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Flexible Organic Small-Molecule Solar Cells

Posted: November 10th, 2011 | Author: | Filed under: Applied Science, Cankler, Engineered Life, Santa Barbara, Science, Science News, Science of Green, Solar Stars | Tags: , , , , , , , , | Comments Off on Flexible Organic Small-Molecule Solar Cells

We’ve raved about solar cells previously: here, and here, the technology has taken several quantum leaps over the past decade. Paintable  crystalline and printable solar cells seem to be the way of the future, the fight now is for real solar efficiency. Solar panels that can be simply printed have inched a step closer with the development of an energy efficient, organic, small-molecule solar cell. The solar cell, which was developed by a team from the University of California, Santa Barbara, has energy efficiencies of 6.7 per cent, which rivals the best polymer-based solar cells. Most polymer-based designs have reached the 6 to 8 range for efficiency.

“These results provide important progress for solution-processed organic photovoltaics and demonstrate that solar cells fabricated from small donor molecules can compete with their polymeric counterparts,” the authors, including Nobel Prize winner Professor Alan Heeger, wrote in Nature Materials.

A combination of polymer design, morphology control, structural insight and device engineering has led to power conversion efficiencies – PCEs – reaching the 6–8% range for conjugated polymer/fullerene blends. Solution-processed small-molecule BHJ [SM BHJ] solar cells have received less attention, and their efficiencies have remained below those of their polymeric counterparts. The researchers have reported an efficient solution-processed SM BHJ solar cells based on a new molecular donor. The high efficiency was obtained by using remarkably small percentages of solvent additive during the film-forming process, which lead to reduced domain sizes in the BHJ layer. These results provide important progress for solution-processed organic photovoltaics and demonstrate that solar cells fabricated from small donor molecules can compete with their polymeric counterparts.

Materials scientist Dr Chris McNeill from Monash University says the paper marks an incremental improvement in the field, “but an important increment”.

Organic solar cell devices are under intense investigation in academic and industrial laboratories worldwide because of their potential to allow mass production of flexible and cost-effective solar devices. Although they have similar properties to the silicon panels that lie on many Australian roofs, they can be manufactured more cheaply, and their lightweight and flexible characteristics will also allow them to be used in a variety of applications and over uneven surfaces.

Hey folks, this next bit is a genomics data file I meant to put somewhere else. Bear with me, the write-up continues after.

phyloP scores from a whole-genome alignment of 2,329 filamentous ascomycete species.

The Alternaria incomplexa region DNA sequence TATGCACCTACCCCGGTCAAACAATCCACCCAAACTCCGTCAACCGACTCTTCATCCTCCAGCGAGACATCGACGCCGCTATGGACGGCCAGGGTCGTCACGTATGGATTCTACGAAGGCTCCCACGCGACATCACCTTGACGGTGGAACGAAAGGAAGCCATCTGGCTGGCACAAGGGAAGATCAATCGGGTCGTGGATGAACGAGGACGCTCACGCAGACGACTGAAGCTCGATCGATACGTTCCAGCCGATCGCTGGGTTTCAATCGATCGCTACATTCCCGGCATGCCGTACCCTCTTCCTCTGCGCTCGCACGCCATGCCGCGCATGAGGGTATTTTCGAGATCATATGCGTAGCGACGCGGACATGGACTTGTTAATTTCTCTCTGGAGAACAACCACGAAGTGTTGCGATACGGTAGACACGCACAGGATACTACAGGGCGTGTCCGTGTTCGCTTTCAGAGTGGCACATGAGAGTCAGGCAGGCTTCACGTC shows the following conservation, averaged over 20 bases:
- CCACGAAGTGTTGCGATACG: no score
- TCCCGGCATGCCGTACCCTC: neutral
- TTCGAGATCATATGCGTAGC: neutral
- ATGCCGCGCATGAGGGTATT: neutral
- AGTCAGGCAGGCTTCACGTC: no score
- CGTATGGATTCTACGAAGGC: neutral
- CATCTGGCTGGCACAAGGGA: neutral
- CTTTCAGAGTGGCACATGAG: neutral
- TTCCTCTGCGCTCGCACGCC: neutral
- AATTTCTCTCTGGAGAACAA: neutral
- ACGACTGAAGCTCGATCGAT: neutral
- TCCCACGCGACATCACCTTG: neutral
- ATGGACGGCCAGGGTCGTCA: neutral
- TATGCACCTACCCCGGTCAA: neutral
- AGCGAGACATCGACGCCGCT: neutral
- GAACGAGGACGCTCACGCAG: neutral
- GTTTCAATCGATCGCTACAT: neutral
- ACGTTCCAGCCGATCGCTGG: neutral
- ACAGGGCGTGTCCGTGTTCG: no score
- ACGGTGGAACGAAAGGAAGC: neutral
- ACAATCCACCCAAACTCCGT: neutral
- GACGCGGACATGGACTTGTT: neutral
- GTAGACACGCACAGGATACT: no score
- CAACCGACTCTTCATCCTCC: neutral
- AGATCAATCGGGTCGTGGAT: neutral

Professor Paul Meredith, of the Centre for Organic Photonics and Electronics at the University of Queensland, says most attention to date has been on the development of organic polymer-based solar cells. However these tend to be very difficult to control and produce uniformly in terms of size and properties.

“If I was to make a bucket of these polymers and I was to look at every molecule, I would invariably see a large distribution of different shapes and sizes,” he said.

“With these new small-molecules, if you get the synthesis right, then every molecule is virtually identical, and this gives you much better control over the manufacturing of the solar cells.”

Professor Meredith says the next step is to build a commercial-sized module that maintains this level of power conversion.

Panels on roofs are about 10 square centimetres, he says, while the active area of the small-molecule solar cell in the Nature Materials paper is 0.196 square centimetres.

“The problem with organic solar cells currently is when we try to scale up to larger devices the best [power conversion] we’ve come up with is a couple of per cent,” Professor Meredith said.

He says there remains a question as to whether the small molecule solar cell can maintain its conversion efficiency in large area cells and if it can be made on an industrial scale.

But he says it is “a beautiful molecule … very elegant.”

“The thing that surprises me is it organises itself so well in order to have such good electrical properties,” he said.

Dr McNeill says the main benefit of organic solar cells is they can be manufactured cheaply in a reel-to-reel printing process similar to that used by newspapers.

“If you can manufacture a module that is lightweight, efficient and low cost, people will take that up,” he said.

“With organic solar cells you don’t need to do any changes to the infrastructure of the roof because you can literally roll it out, stick it on and plug it in.”

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